Many students consider 9 a.m. classes too early. But John S. Martin, longtime Harvard University Dining Services worker, wakes up at 4 a.m, drives from Tewksbury, Mass., to Annenberg — Harvard’s freshman dining hall — and starts work at 6 a.m.
Despite his early mornings, freshmen say Martin — better known as “John from Annenberg” — always has a smile for groggy students as he swipes their IDs. He remembers their names, befriends them, asks them how they are doing, jokes with them, talks sports, and makes a bustling dining hall more comfortable. He’s become something of a fixture in ’Berg.
Joseph A. Fahn ’25 says that on days he feels too tired to get breakfast, Martin is “a friendly face.”
“John [creates] a really welcoming environment, especially to freshmen going into their first dining hall,” Fahn says.
After 12 years at Annenberg, however, Martin has now moved to Dunster House to work in General Service.
First-year students were saddened to hear about Martin’s departure. “[He’s] a piece of Annenberg that’s not there anymore,” Gavin M. Lindsey ’25 says.
For Martin, this is a bittersweet moment. Though he says he “would love to stay at Annenberg,” his hours at the Dunster dining hall are more conducive to work-life balance. At Annenberg, Martin worked on Sundays and Mondays from 6 a.m. to 3 p.m. and Tuesdays, Wednesdays, and Thursdays from 11:30 p.m. to 8:30 p.m. At Dunster, he now works Monday through Friday from 6 a.m. to 3 p.m.
“Now, as my kids are getting older, it’s tough because I feel like I’m missing out on their activities, being home with my wife, and having dinner every night,” Martin says. “So I just applied for the job, and now it’s great because [I have] more family time.”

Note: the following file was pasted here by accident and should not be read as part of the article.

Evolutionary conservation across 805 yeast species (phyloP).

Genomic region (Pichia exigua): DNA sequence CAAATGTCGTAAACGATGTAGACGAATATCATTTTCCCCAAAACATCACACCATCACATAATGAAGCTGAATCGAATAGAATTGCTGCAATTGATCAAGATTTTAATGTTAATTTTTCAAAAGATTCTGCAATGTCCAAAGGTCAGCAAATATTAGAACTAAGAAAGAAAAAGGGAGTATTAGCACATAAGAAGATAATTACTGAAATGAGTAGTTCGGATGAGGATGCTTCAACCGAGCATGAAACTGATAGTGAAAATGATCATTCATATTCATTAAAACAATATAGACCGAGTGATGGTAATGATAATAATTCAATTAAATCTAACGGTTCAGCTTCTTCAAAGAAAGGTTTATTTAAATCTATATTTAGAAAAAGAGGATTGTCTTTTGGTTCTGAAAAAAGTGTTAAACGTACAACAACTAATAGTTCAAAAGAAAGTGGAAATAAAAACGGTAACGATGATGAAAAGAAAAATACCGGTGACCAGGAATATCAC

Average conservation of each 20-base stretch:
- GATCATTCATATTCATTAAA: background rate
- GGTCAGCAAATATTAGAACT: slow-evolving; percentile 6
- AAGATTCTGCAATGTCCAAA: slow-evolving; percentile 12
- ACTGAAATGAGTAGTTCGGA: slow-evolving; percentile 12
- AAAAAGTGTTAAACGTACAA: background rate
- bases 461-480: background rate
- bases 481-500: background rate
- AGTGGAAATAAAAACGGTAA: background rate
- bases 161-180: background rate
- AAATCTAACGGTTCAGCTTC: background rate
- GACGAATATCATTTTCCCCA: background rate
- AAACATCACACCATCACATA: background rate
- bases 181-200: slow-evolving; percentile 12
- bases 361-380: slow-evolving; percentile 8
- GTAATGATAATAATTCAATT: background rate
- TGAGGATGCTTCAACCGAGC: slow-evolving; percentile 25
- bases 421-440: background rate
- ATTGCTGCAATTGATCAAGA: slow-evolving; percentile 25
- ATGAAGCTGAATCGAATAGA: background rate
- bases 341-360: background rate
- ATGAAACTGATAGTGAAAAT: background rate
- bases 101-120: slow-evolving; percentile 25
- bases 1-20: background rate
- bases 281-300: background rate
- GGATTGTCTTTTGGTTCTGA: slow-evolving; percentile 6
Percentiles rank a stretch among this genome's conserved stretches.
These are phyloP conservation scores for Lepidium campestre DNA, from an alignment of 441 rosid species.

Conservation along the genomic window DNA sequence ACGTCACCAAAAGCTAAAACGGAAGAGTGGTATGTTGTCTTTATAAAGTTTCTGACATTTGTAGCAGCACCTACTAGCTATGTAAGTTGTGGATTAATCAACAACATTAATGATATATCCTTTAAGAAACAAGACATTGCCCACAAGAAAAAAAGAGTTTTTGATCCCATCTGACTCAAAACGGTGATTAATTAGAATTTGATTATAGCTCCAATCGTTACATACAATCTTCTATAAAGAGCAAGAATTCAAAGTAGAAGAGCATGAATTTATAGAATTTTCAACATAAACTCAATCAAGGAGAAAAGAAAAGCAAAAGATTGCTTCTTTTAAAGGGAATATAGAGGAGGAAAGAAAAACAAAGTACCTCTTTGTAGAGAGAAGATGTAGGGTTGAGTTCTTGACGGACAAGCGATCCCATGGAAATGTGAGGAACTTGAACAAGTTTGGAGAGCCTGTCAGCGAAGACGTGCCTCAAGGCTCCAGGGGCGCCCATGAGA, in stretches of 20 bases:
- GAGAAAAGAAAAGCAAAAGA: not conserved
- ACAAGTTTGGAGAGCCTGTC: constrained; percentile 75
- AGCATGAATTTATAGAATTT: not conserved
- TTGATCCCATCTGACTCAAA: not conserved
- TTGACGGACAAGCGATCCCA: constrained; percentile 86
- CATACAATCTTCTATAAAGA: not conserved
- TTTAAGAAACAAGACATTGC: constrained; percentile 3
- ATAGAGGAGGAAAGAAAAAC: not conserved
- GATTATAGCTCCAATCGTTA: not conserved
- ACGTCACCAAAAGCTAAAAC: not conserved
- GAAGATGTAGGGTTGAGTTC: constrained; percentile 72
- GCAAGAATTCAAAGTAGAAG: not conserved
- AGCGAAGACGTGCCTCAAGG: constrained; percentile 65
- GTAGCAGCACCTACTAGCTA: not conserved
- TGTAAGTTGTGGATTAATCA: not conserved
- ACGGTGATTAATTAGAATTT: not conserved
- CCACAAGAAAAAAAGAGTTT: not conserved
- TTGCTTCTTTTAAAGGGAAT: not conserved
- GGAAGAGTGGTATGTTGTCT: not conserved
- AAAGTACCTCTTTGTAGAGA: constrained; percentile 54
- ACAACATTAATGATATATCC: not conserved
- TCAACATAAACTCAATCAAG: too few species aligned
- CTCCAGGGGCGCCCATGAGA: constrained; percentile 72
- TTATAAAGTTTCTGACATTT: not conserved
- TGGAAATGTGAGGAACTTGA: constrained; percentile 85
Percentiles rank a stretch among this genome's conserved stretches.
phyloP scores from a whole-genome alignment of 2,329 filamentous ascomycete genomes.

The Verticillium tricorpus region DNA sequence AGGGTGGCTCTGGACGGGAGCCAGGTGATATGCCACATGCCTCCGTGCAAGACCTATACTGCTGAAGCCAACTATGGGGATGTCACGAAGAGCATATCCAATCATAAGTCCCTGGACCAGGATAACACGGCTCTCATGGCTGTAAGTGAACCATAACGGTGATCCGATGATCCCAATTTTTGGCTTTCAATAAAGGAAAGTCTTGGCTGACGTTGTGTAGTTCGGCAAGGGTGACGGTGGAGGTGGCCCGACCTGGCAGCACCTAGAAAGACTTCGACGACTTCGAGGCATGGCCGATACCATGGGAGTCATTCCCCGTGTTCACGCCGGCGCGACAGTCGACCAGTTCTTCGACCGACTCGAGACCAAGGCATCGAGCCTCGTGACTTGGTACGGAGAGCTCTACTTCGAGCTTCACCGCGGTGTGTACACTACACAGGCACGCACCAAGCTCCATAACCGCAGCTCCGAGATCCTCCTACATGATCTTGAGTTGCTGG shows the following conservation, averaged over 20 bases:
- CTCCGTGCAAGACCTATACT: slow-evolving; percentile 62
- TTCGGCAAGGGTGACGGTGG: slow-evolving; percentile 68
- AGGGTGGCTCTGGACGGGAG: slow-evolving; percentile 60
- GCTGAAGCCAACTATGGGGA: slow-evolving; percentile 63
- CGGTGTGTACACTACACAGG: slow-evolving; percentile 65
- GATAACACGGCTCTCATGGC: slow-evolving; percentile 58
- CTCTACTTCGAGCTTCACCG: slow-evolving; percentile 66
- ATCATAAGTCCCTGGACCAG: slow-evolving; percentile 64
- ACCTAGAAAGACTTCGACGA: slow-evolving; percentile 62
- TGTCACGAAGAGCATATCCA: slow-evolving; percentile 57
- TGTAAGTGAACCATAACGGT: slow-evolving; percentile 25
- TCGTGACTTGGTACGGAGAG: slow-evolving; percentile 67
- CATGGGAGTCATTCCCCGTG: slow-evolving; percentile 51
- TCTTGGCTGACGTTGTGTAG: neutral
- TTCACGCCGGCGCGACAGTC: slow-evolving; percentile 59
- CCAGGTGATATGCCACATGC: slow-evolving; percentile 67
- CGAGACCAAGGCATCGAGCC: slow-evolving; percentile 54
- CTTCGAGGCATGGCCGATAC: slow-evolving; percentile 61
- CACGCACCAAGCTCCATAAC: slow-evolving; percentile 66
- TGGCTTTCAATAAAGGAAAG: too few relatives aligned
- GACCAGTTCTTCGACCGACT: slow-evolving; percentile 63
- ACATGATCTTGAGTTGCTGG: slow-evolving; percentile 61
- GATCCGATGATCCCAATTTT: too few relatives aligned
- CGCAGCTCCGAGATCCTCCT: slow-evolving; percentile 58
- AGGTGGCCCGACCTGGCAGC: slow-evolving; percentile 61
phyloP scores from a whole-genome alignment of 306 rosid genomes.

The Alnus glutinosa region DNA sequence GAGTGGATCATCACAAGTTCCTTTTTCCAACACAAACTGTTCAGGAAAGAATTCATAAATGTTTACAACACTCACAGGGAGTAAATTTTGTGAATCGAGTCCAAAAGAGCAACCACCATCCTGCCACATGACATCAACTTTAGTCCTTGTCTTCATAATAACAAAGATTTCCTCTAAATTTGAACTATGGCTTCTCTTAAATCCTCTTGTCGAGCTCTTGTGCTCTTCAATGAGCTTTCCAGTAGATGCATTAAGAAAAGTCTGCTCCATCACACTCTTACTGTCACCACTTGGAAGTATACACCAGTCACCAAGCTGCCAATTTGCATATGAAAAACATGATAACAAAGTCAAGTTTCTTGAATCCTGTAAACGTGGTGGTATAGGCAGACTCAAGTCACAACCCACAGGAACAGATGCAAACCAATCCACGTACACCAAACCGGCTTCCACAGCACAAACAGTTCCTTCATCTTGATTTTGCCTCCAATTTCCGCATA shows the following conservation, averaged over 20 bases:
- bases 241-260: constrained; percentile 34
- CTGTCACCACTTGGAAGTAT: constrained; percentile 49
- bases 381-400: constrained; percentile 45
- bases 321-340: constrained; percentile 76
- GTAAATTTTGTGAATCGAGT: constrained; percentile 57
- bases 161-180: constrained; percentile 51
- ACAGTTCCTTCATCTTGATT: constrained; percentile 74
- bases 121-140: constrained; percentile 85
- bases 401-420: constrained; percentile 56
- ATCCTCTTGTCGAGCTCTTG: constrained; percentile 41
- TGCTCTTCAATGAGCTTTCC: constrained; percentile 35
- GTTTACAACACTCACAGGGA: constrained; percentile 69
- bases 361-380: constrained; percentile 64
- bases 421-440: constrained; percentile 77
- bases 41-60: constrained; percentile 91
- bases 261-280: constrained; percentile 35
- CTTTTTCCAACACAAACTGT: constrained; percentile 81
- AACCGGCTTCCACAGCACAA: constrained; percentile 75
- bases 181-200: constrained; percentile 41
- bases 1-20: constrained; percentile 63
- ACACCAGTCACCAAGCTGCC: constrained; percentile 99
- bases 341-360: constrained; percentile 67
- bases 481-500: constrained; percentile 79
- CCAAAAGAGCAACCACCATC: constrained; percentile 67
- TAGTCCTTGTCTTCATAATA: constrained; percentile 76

Martin lives with his wife Erin,11-year-old daughter Kayleigh, and nine-year-old son Jack. Jack swims and bowls in a sports program. His children also play basketball together in a Buddy Basketball program, where Kayleigh is a volunteer and helps Jack and other children play.
Martin says he’s now more “available” as a husband and a parent and doesn’t have to cram all his family time in his day off because of this schedule change.
“It would really eat me away when I had to be working at Annenberg till 8:30 at night,” he says. “I come home and everybody’s sleeping. It wasn’t a good feeling after doing it for so long.”
Now that Martin has moved to Dunster, he has more time on the weekends to spend with his children. He is an assistant basketball coach for his daughter Kayleigh’s basketball team, and he can now attend every game. “I’m really excited about that,” Martin says.
Martin considers his children whenever he interacts with students. “I try to think, ‘How would you want your kids to be treated?’” he says. “But I also enjoy it. I don’t just do it because this is my job. I’m doing it because I truly enjoy getting to meet you and your fellow classmates.”
Although freshmen will miss Martin, his good spirits and genuine interest in creating personal connections with students will be remembered for years to come.
Vincent D. Kafer ’25 hopes to see Martin more often next year. “Seeing him go to Dunster makes me hope that I get put in Dunster on housing day,” he says.